Anchored by Jake Tapper, The Lead airs at 4 p.m. ET on CNN.
A look at Obama's immigration plan. Plus, how long Takata knew of problems with its airbags.
Sen. Marco Rubio, R-Fla., is the Republican party's point person on immigration reform. But his idea for a pathway to citizenship is nuanced, to say the least.
"What I've never been for is a special pathway to citizenship," said Rubio.
Fellow Florida Republican Jeb Bush said a few weeks ago that immigrants who came to the U.S. illegally should be barred from a pathway to citizenship, but he could support such a pathway if it is proposed by lawmakers this year. Bush was promoting a book at the time, and later told "The Washington Post" that while he was working on the book, Rubio were not for a path to citizenship.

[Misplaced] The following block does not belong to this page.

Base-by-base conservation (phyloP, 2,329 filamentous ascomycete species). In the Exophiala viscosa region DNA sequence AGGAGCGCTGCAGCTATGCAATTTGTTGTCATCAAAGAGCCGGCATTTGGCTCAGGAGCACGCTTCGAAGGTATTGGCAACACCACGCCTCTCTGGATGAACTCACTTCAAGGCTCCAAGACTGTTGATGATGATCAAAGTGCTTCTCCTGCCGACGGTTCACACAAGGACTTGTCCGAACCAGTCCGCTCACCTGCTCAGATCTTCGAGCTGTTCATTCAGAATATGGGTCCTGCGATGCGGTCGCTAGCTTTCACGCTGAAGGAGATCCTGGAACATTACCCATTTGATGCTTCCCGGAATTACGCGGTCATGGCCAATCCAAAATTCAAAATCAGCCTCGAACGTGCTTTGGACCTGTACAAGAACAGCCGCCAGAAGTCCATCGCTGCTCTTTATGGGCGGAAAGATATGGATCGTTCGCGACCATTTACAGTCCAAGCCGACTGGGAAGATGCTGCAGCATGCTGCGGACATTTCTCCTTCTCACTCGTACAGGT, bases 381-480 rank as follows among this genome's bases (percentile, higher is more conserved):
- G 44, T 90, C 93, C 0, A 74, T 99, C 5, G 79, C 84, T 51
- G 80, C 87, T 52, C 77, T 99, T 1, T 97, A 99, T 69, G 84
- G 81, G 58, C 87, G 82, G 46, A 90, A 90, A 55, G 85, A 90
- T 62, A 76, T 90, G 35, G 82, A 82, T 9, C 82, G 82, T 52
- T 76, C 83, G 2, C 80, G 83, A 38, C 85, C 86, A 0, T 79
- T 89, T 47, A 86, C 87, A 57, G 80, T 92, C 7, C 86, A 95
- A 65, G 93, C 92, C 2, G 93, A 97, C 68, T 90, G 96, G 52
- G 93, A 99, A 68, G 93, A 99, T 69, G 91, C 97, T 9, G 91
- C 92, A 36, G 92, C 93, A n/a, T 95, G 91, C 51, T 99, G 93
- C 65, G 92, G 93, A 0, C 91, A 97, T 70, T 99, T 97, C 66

"I'm saying that all we do is that we allow people to earn, to basically apply for and, if they qualify, receive a legal status. And then at some point in the future, when some time has elapsed and the security measures are in place, then the only thing people would get is the opportunity to apply for a green card," said Rubio.
The Florida senator's idea for a pathway to citizenship got a boost from a potential 2016 rival today.
"Let's start that conversation by acknowledging we aren't going to deport 12 million illegal immigrants. If you wish to work, if you wish to live and work in America, then we will find a place for you," Sen. Rand Paul, R-Tex., announced.
Rubio says Rand Paul's stance is a good development.
"There's a growing consensus that something needs to be done about immigration, but it needs to be done in a way that's responsible," said Rubio.
For more of our interview with Sen. Marco Rubio, click on the video above.